New Labour's centralisation of power is quickening apace. MPs have been told that they must tell Old Queen Street HQ by 23 December whether they intend to stand at the next election. Party strategists have sussed out the ploy that some backbenchers planned to use: delaying an announcement until the eve of the election to avoid the imposition of an all-women shortlist. The letter to MPs says that any indications after the cut-off date will be treated as "late indications" and will "invite an automatic all-women shortlist". Regions have been given quotas they must achieve. In Yorkshire, party bosses want ten women in winnable seats, in the north-east (where this is known ungallantly as the "tarts' charter"), they are looking for another seven. That number will rise to eight, because Joyce Quin is stepping down to become First Geordie in the new North East Assembly. She hopes.
A footnote to the secret union bosses' meeting in Blackpool on funding for the Labour Party. The idea of a five-year programme of finance is not entirely unconnected with the fact that quinquennial ballots for union affiliation to the party start next March. Every union sailed through the "Tebbit ballots" last time round, but five years of new Labour in government have made some of the prospective votes look pretty shaky. Ergo, the hurry to get the cash committed tout de suite.
The St Stephen's Constitutional Club in Great Queen Street, hard by Westminster, is to undergo a change of identity. The Tory club has fallen on hard times because of the collapse of the long lunch market, and there being so few Conservatives around these days. The building has been bought for an undisclosed sum by the Irish Club, which is selling off its grand premises in Eaton Square. We can look forward to a portrait of James Connolly hanging where Margaret Thatcher currently stares down on diners.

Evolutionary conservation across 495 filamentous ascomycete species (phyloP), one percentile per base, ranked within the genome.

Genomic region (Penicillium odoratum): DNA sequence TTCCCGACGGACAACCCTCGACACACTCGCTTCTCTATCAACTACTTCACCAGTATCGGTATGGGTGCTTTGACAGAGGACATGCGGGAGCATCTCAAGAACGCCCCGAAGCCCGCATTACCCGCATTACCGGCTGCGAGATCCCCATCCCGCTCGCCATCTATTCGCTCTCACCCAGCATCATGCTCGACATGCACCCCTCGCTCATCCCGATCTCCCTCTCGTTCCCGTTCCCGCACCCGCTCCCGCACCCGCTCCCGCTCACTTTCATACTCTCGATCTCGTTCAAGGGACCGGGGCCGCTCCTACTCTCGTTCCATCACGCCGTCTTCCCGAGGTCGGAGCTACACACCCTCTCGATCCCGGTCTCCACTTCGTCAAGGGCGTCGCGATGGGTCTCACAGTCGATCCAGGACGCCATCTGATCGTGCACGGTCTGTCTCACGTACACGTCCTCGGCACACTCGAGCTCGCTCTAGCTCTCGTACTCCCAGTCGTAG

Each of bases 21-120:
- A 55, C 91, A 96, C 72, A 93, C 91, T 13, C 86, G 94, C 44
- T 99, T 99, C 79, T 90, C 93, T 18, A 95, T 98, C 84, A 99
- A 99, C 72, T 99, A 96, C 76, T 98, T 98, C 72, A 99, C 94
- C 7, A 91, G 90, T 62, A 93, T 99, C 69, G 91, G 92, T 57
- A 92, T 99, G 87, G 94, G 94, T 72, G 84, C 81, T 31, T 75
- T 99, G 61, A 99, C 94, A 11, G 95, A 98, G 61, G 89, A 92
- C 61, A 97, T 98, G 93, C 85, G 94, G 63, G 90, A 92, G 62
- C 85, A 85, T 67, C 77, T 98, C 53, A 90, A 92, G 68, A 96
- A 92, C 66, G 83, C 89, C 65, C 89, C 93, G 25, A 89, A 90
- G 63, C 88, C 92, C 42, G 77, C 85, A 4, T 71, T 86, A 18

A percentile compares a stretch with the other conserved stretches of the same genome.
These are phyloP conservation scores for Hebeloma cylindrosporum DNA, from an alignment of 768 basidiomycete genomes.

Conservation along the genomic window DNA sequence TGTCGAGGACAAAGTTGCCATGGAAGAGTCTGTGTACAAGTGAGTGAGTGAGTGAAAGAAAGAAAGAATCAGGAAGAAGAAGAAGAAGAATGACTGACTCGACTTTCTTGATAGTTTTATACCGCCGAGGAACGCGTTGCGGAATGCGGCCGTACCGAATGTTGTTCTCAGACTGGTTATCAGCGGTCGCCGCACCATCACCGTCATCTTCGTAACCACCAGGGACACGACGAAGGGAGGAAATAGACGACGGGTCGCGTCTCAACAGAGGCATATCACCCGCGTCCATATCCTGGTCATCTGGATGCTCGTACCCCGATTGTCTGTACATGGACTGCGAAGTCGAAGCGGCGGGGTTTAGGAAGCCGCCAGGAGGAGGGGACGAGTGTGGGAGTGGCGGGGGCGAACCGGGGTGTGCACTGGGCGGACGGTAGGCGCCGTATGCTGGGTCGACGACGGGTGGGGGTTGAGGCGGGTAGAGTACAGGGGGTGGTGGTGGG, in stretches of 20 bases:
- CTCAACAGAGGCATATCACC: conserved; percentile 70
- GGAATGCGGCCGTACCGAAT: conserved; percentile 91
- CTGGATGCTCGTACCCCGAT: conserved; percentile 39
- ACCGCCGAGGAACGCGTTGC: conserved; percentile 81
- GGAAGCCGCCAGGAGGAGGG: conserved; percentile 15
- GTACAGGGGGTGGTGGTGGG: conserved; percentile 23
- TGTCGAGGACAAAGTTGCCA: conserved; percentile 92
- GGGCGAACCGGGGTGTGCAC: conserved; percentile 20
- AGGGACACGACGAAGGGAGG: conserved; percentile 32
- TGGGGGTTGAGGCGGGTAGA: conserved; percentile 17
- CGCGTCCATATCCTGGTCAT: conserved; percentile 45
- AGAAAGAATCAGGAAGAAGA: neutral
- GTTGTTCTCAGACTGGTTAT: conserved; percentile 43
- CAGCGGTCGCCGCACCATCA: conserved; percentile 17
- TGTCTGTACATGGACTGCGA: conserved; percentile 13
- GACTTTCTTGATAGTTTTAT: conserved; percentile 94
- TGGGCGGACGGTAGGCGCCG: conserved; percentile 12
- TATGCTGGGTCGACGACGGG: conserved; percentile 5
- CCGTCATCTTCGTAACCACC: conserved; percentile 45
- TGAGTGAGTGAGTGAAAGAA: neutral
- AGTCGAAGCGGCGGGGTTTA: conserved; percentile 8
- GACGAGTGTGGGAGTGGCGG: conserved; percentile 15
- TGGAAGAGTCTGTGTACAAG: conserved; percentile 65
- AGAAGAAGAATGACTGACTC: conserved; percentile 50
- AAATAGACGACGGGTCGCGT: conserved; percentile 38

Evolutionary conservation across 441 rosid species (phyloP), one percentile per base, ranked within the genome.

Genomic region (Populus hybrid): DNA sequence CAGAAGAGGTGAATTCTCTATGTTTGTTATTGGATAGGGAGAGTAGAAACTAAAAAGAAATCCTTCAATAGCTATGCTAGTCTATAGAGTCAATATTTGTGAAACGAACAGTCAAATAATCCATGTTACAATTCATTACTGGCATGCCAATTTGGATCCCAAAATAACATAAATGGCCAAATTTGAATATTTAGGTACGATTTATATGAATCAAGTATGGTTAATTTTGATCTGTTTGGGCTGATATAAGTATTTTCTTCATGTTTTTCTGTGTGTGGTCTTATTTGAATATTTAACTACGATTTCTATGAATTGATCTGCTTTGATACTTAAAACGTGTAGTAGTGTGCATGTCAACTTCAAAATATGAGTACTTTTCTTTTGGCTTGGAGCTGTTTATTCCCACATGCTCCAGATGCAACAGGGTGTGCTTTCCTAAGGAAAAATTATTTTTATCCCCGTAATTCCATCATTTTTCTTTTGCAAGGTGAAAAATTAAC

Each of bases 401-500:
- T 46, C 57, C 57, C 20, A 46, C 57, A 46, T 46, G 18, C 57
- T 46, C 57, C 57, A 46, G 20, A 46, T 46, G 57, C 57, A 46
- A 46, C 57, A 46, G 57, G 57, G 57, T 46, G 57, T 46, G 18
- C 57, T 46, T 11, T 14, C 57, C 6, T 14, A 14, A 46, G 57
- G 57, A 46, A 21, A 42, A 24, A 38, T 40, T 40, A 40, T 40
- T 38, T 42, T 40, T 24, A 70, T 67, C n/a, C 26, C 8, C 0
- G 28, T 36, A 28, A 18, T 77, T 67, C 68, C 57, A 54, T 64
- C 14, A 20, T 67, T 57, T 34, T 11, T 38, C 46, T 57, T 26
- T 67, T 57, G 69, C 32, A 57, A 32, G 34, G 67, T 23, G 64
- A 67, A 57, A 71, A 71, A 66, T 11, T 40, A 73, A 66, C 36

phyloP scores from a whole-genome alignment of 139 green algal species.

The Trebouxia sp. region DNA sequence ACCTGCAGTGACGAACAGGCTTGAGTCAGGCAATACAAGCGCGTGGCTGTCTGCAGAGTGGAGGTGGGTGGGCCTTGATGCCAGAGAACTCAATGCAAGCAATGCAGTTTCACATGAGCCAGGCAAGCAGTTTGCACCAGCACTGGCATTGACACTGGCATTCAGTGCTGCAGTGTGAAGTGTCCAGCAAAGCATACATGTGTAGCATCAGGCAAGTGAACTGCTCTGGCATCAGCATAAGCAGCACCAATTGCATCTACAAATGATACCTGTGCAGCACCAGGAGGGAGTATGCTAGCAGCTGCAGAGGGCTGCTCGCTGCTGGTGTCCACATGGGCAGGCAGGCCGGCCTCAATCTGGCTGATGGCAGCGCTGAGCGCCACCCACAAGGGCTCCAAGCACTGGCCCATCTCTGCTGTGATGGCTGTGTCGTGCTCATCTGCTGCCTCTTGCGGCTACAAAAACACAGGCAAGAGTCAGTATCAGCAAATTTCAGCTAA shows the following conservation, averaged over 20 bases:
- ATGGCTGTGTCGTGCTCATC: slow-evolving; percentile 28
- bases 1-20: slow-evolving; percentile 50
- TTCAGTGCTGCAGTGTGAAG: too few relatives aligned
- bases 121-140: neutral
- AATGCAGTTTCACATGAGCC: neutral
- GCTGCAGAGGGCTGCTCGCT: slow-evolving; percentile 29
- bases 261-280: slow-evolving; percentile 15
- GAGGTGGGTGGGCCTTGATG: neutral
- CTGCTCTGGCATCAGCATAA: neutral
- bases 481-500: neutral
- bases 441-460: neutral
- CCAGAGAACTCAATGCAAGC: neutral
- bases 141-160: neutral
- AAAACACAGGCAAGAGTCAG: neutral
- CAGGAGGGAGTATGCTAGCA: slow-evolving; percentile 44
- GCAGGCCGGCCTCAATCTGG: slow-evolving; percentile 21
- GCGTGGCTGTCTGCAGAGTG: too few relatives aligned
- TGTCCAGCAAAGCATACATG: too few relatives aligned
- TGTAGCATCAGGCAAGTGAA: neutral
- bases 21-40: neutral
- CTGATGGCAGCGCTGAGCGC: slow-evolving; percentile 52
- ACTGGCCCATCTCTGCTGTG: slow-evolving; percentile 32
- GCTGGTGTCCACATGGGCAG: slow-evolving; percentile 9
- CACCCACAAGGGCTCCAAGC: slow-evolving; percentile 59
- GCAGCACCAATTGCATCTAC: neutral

On the same street, I am reliably informed, the elegant town house formerly occupied by turncoat Tory MP Shaun Woodward is still on the market, though the price has been dropped by a million to around £5m.
Tony McWalter, the Labour MP and Open University philosophy don notorious for having embarrassed Tony Blair by asking about his personal philosophy during Prime Minister's Questions, has been landed with Mike Penning as his Tory rival in marginal Hemel Hempstead. This will be an interesting intellectual contest. Penning, an ex-squaddie and former firefighter, is Theresa May's tame (well, almost) gorilla in the press department of Conservative Central Office. He was last seen comforting Iain Duncan Smith before his "quiet man" speech to the Bournemouth conference. IDS prepared for his ordeal with a swift bout of parade ground physical exercises, followed by declaiming his first few lines several times over. Corporal Penning patted him on the back, saying: "It's gonna be fine."
One week on from Mrs May's appeal for more minority candidates, Hammersmith and Fulham Conservative Association met to choose its standard-bearer at the next election. Did they opt for the Asian contender, community consultant Syed Kamall? No. They picked Greg Hands, a single, white, American-born former City trader, who's made so much money that he has retired at the ripe old age of 36.